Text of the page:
Festival Network Online Newsletter
September - 2002
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A note from the editor.....
I was next to a musician at my last show, who was selling his group’s CDs. As we all know your show-neighbors usually become your best friends for a weekend. We quickly got into deep conversations about shows, and different venues for the best sales. He has had a lot of success with Trade Shows – and I realized I had been hearing this from quite a few artists. How do you know if doing Trade Shows is right for you? Read on – and as always, keep on, keeping on. Diane :-)
Are Trade Shows for You?
By James Dillehay
There are trade shows for almost every industry and interest group including musicians, artists, crafters, and specialty foods. Trade shows serve as outlets for the latest trends and designs in products and services provided to any given trade. Attendees include store buyers, interior designers, architects, museum buyers, sales reps and mail order catalog buyers.
When you’re ready to expand on a large scale, wholesale shows are the logical means. Before you sign up for one though, you should have a clear picture of what trade shows require of you and what you can expect to gain. Most important, you should also be clear how you want your business to grow. You may receive orders for your work totaling tens of thousands of dollars.
A wholesale business requires substantial inventory and the production capacity to fulfill orders on a deadline. Wholesale business can mean longer work schedules, delays in getting payments for orders, higher exhibit costs, and hiring help to fill larger orders.
Large trade shows give you easy access to thousands of buyers. These buyers are keenly aware of what sells and what doesn’t in their stores. Talking to them will give you invaluable guidance for designing and producing your product. Use trade shows to learn what trends are coming in specific market groups, like interiors or fashion.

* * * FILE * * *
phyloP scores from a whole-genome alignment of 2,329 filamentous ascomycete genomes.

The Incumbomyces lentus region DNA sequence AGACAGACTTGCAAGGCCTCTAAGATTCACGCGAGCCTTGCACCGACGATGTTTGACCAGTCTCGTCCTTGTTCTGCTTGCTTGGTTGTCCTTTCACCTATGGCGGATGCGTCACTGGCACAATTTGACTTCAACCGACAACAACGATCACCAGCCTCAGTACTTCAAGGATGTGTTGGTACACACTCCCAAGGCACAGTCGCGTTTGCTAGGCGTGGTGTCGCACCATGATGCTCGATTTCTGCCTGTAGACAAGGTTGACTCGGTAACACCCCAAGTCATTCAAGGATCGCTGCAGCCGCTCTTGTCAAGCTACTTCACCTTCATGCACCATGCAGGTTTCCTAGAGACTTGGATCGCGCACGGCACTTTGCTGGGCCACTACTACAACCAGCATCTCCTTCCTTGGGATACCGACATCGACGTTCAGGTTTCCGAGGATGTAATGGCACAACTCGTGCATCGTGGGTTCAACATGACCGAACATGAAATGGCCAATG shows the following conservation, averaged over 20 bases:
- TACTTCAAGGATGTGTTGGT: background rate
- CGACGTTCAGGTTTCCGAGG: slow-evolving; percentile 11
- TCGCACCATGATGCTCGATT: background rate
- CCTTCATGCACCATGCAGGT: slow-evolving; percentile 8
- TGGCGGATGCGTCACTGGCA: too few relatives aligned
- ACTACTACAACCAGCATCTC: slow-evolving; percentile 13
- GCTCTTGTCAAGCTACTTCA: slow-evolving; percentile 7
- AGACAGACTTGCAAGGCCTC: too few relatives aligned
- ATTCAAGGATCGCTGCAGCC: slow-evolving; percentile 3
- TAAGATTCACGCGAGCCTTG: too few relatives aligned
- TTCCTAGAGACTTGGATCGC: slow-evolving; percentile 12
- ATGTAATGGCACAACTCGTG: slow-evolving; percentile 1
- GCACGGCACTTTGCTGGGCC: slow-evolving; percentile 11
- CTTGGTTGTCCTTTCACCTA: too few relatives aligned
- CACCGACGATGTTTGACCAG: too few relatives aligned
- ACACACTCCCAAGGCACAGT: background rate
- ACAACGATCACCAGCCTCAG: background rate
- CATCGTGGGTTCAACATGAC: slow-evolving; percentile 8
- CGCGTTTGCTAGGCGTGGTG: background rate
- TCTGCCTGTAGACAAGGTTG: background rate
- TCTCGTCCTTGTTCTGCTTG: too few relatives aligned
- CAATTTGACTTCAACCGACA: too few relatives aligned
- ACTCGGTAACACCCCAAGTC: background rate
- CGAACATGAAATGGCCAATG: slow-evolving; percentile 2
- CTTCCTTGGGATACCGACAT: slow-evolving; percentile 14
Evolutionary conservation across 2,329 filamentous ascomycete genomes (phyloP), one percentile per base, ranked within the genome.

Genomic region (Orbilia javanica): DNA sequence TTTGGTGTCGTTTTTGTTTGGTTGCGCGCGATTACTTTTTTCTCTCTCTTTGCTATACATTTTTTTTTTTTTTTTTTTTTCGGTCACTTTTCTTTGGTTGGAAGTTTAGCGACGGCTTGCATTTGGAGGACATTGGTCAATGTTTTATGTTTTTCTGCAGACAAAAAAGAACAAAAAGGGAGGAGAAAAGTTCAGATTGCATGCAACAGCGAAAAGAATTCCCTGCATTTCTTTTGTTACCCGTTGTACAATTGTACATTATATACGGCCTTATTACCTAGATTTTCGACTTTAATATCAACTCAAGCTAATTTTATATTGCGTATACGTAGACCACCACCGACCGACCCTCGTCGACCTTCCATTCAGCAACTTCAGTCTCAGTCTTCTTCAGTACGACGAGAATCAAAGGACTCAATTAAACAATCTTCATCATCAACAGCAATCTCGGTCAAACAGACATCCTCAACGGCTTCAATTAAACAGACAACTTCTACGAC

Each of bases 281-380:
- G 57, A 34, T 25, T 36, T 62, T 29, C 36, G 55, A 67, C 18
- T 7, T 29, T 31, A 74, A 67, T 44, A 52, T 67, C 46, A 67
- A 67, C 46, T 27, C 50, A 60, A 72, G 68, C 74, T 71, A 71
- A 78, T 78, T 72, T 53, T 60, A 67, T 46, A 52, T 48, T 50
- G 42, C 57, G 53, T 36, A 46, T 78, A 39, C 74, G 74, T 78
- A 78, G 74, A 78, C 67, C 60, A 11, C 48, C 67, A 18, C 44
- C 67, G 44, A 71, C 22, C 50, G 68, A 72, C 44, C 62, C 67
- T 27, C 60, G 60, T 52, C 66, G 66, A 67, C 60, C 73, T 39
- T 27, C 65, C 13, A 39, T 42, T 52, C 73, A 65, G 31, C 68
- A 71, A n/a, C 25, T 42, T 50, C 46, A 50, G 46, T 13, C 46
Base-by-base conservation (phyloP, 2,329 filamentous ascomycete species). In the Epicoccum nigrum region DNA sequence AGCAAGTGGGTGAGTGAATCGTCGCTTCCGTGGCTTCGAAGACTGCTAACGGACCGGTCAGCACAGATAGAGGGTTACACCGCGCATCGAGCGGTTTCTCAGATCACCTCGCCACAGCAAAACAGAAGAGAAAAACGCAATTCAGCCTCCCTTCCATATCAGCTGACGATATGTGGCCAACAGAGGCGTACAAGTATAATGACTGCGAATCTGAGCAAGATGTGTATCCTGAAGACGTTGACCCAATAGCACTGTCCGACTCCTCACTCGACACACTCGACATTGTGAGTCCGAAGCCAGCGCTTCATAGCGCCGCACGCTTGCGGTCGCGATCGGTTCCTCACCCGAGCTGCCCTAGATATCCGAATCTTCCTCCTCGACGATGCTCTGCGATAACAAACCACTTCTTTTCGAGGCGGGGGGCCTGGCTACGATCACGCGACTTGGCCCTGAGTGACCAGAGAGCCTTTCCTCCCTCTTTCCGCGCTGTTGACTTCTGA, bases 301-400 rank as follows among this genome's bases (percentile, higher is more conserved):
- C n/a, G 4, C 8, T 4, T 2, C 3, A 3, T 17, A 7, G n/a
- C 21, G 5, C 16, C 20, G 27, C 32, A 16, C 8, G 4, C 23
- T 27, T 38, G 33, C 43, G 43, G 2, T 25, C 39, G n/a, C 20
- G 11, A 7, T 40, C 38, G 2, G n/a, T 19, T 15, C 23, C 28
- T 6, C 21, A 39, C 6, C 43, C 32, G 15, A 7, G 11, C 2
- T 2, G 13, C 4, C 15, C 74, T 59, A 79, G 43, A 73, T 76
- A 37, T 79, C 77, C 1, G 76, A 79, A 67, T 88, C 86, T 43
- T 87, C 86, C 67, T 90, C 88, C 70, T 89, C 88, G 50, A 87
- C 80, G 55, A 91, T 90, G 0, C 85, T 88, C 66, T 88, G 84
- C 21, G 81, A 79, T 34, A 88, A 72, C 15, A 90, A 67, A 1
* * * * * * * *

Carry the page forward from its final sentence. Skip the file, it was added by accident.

Trade shows make it easy to develop relations with store owners in a friendly, relaxed way. Some of these personal connections can last for many years. Big shows can mean big orders. Many craft exhibitors get enough business from these shows to last all year. I know of two sisters who wove clothing and displayed at the Dallas Market Center. They took over $20,000 in wholesale orders on Saturday. Feeling they had more business than they could handle, they decided not to open their booth the next day.
There are several organizations that produce trade shows for crafts. Here are some:
American Craft Enterprises
21 S. Eltings Corner Rd.
Highland, NY 12528
AMC Trade Shows
2140 Peachtree NW, Ste. 2200
Atlanta, GA 30303
Contemporary Crafts Market
Roy Helms PMV 2820
1142 Auahi St. #A7
Honolulu, HI 96814
Chicago Gift, Accessories Mart
222 Merchandise Mart, Ste. 470
Chicago, IL 60654
George Little Management Co.
10 Bank St., Ste. 1200
White Plains, NY 10606
The Museum Store Association www.museumdistrict.com
4100 E Mississippi Avenue, Suite 800
Denver, Colorado 80246-3055
(303) 504-9223 x19
National Craft Association
2012 Ridge Rd East
Rochester NY 14622
The Rosen Group
3000 Chestnut Ave Suite 300
Baltimore MD 21211
Zanesville OH 43702
Western Exhibitions, Inc
2181 Greenwich St.
San Francisco CA 94123
Contact the above trade show management for their schedule and fees.
At these events, you can see what other artists in your medium produce for the wholesale trade. Don’t be discouraged if you find a number of competing exhibitors in your media. The more products you see similar to yours, the greater the likelihood of your success because their presence indicates an existing demand.